Quotation by J. David Bolter

What makes the computer's representation special is that it can be manipulated so rapidly without direct human intervention. Once the program is determined and the machine set to work, the electrons fly until an answer is produced. An abacus can produce an answer mechanically by means of a person who unthinkingly slides the counters according to the rules. And yet the very fact that a human being is needed to push the counters suggests a close link between man and machine. The abacus is a tool rather than a machine, for it extends human technical capabilities while remaining intimately under human control. A machine runs more or less under its own control, with its own sense of purpose and its own inanimate source of power.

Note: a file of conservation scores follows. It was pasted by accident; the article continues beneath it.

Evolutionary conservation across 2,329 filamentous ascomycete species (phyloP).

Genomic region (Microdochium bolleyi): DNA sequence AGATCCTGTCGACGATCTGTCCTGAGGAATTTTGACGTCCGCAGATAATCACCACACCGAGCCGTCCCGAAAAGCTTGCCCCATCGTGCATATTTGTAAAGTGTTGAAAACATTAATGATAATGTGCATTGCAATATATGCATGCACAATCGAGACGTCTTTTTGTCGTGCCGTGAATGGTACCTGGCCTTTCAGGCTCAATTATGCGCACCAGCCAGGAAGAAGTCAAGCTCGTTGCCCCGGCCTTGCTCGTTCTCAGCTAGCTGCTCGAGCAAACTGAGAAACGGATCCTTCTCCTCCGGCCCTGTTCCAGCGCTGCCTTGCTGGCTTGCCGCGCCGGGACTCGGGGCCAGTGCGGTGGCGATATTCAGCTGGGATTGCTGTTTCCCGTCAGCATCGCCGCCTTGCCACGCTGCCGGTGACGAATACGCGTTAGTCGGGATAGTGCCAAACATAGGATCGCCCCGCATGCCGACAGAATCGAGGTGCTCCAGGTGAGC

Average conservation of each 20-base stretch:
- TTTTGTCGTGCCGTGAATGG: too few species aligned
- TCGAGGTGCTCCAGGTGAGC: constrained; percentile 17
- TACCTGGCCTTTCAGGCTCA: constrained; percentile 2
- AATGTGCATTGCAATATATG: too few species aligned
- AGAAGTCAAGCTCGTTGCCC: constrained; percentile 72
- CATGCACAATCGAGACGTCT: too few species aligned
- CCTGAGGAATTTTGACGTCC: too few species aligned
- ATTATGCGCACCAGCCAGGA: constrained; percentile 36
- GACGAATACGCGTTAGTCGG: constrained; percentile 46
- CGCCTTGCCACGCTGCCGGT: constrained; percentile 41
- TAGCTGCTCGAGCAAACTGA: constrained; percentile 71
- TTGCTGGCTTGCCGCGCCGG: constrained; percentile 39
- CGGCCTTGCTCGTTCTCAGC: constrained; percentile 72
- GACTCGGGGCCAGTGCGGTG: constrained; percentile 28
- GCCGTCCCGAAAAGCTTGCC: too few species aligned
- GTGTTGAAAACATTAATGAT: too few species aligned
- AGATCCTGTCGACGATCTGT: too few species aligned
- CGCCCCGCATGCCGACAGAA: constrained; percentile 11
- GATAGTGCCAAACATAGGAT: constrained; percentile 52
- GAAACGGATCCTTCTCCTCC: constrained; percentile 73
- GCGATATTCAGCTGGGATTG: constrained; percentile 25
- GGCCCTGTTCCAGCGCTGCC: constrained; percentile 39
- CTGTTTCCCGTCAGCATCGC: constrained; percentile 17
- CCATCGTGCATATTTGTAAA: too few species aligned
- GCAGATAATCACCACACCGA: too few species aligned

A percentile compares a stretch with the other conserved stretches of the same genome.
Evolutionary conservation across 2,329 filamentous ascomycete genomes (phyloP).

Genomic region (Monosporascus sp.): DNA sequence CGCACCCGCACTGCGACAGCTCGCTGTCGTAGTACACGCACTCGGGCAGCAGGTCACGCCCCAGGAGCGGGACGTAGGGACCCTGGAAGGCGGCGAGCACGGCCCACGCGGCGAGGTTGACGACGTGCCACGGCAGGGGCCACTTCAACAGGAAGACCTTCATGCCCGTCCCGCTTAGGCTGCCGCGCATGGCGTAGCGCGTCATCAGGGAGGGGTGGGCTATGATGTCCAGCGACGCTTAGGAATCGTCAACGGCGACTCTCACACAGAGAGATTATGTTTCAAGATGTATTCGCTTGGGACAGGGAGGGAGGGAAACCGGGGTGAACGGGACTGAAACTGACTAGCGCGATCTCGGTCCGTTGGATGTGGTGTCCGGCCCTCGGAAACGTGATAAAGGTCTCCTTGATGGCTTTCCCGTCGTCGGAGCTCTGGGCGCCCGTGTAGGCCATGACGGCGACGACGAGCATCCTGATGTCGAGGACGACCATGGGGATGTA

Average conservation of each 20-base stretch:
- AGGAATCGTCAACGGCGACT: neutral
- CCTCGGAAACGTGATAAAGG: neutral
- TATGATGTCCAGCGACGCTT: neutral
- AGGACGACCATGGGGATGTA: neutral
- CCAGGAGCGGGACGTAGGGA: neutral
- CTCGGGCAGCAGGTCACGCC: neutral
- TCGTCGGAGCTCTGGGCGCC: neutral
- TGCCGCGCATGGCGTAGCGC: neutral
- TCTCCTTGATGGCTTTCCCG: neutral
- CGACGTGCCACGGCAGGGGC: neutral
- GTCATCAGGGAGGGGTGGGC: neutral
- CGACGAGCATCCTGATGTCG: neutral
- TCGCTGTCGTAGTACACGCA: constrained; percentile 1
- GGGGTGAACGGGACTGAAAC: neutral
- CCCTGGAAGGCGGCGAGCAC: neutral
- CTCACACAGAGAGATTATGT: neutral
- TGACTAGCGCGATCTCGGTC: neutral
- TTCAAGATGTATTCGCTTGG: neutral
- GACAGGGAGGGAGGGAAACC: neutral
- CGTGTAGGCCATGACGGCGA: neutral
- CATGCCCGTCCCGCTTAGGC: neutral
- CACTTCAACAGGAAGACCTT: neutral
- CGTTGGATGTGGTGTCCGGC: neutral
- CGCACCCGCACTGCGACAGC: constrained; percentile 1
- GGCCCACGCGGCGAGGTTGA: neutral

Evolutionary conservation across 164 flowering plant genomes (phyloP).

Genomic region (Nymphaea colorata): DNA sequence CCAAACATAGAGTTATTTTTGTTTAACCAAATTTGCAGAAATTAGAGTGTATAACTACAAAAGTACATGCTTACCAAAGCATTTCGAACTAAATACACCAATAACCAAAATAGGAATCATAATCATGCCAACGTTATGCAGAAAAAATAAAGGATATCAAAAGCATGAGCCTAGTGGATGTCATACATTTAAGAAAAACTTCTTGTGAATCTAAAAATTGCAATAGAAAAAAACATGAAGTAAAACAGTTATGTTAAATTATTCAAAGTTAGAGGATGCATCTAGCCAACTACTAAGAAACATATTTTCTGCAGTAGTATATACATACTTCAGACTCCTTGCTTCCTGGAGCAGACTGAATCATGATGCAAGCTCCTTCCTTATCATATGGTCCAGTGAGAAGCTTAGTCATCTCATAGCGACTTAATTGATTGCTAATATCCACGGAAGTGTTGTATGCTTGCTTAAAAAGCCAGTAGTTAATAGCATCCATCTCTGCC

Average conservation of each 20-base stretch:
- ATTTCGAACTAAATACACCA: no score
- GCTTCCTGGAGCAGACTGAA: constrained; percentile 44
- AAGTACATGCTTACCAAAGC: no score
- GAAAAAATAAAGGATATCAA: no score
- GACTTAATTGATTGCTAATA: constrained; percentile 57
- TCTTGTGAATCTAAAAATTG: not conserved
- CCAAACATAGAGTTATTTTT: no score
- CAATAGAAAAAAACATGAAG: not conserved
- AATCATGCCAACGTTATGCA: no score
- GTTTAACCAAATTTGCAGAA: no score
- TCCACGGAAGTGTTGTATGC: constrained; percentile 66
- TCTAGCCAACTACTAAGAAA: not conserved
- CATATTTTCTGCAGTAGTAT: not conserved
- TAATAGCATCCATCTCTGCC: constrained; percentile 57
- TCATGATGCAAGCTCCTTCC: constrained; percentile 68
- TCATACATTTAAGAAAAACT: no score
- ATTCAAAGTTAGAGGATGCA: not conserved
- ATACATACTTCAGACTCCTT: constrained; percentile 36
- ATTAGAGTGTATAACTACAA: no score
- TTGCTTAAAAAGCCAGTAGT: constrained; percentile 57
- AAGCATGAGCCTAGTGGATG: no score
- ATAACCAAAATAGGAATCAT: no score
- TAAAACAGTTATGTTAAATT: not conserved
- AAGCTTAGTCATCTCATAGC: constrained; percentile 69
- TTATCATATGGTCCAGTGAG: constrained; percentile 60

J. David Bolter (b. 1951), U.S. classics educator, computer scientist. "Mathematics by Computer," Turing's Man: Western Culture in the Computer Age, University of North Carolina Press (1984).
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